Why do you want a DNA sample?

We know that environmental risk factors are only part of the story in understanding why people differ. Individual susceptibility also plays a big role. In the same way that some people are more likely than others to have a heart attack if they eat unhealthy foods and don't exercise, we also know that some people are more likely than others to develop problems associated with alcohol or to become depressed during a particularly stressful period. In order to fully understand risk, we need to understand how individual vulnerability interacts with environmental experiences to contribute to various health-related outcomes. This is why it is critical that, in addition to collecting information about environmental risks, we also study individual genetic predispositions. We aim to understand how genetic variation, in conjunction with environmental factors, contributes to differences in the use of alcohol, the use of other substances, and emotional health.

How do you collect the DNA sample?

DNA is collected through a saliva sample. This only takes a few minutes. The container is labeled with a number and transported to a research laboratory here at VCU. No one at the laboratory will ever have the names of the participants in the project; so, the genetic information will never be connected to you. In this way, your genetic information is kept completely confidential. We are able to connect the survey responses to the DNA samples only through randomly assigned code numbers; the DNA is never connected to individuals' names or other identifying information. Read the FAQs About DNA Sampling for more answers to frequently asked questions about DNA sampling.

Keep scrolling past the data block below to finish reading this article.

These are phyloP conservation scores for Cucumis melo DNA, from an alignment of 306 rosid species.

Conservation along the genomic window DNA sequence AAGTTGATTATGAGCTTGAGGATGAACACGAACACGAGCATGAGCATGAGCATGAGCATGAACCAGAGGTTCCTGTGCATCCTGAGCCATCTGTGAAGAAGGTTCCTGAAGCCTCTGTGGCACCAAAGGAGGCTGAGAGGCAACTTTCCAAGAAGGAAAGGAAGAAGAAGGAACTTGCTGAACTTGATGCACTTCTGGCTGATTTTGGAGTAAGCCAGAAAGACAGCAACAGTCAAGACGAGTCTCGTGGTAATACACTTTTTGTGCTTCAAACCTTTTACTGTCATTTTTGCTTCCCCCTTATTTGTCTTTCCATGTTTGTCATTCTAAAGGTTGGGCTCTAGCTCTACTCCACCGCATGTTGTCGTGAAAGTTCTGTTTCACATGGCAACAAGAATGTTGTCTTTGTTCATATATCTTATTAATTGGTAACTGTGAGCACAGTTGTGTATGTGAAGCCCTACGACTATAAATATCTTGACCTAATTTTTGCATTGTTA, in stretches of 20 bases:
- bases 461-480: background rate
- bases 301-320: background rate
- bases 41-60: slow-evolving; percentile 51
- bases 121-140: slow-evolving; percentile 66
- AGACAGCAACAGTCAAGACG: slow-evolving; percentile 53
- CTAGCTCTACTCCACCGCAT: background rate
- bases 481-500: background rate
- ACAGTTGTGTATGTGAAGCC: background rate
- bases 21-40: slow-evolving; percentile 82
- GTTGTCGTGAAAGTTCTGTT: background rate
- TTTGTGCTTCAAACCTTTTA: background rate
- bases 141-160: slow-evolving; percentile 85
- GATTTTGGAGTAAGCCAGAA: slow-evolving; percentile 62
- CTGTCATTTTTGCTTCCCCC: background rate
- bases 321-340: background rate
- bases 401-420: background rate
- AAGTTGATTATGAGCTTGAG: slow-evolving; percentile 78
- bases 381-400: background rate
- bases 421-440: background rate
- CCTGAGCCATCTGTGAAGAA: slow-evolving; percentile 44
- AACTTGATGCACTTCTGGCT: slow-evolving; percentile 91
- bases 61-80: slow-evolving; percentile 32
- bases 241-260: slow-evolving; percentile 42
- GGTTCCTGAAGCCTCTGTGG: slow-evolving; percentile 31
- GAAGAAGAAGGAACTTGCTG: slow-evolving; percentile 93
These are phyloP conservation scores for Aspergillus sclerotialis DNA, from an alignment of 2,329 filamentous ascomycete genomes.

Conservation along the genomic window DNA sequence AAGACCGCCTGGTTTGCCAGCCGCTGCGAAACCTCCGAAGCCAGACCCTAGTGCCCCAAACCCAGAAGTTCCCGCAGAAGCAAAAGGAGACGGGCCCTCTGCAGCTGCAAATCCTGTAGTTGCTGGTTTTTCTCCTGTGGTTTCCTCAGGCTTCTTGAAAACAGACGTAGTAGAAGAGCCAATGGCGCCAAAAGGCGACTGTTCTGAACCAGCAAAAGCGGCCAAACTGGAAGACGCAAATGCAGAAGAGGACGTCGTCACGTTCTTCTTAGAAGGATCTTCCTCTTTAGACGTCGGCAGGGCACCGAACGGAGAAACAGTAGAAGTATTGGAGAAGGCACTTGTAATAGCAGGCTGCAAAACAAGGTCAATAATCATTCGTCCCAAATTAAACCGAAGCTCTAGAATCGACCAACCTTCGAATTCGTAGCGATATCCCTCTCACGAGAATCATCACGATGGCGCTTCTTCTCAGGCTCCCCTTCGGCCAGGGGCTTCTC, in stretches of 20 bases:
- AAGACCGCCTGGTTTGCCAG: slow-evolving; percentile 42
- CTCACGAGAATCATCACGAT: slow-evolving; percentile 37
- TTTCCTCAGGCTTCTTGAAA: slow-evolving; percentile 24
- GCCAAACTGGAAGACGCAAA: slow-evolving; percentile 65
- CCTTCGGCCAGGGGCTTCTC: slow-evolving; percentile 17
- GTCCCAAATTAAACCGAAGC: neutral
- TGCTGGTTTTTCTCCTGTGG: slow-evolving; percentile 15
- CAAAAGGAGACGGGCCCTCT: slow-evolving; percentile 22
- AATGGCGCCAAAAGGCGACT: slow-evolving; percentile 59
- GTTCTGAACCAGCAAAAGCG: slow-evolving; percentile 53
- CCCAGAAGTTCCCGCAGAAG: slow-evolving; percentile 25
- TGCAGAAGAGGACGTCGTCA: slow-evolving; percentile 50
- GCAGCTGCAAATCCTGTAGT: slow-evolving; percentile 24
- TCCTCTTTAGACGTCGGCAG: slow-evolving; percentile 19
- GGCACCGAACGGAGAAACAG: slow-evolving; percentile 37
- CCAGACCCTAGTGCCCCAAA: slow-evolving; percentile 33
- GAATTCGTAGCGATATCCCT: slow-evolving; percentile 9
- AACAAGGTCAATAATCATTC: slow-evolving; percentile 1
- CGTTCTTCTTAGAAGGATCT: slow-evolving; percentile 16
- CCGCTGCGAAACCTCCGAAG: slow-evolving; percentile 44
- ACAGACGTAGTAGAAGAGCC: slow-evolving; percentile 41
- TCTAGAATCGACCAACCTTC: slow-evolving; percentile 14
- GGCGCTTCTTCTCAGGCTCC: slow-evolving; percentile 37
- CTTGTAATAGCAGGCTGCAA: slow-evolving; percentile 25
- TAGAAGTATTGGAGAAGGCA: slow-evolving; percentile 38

Will I get any feedback from the study?

Because identifying information is kept confidential and not released to the researchers who are analyzing the data, you will not receive any individual feedback from either the survey or DNA portion of the project. Instead, the researchers will periodically send out newsletters to update you on findings that come out of the project. These will never be linked to individual people or have identifying information included in them. Rather, they will provide general overviews of findings from the project.

What's in it for me?

We hope that participating in the Spit for Science project will give students a better understanding of the research process. We also hope the project will raise awareness about issues related to the use of alcohol, the use of other substances, and emotional health, as well as the importance of genetic and environmental influences on behavior. We hope you will find it fun to be a part of this unique opportunity for your class and to learn more about the characteristics and behaviors of your class. The findings will also be used to inform programming available at VCU to help improve the experience of students. You will be compensated for taking the time to participate in the project in the form of a $10 cash payment for the survey and another $10 in cash for the DNA collection portion of the study ($20 total for approximately 1 hour of your time if you choose to participate in both parts of the study).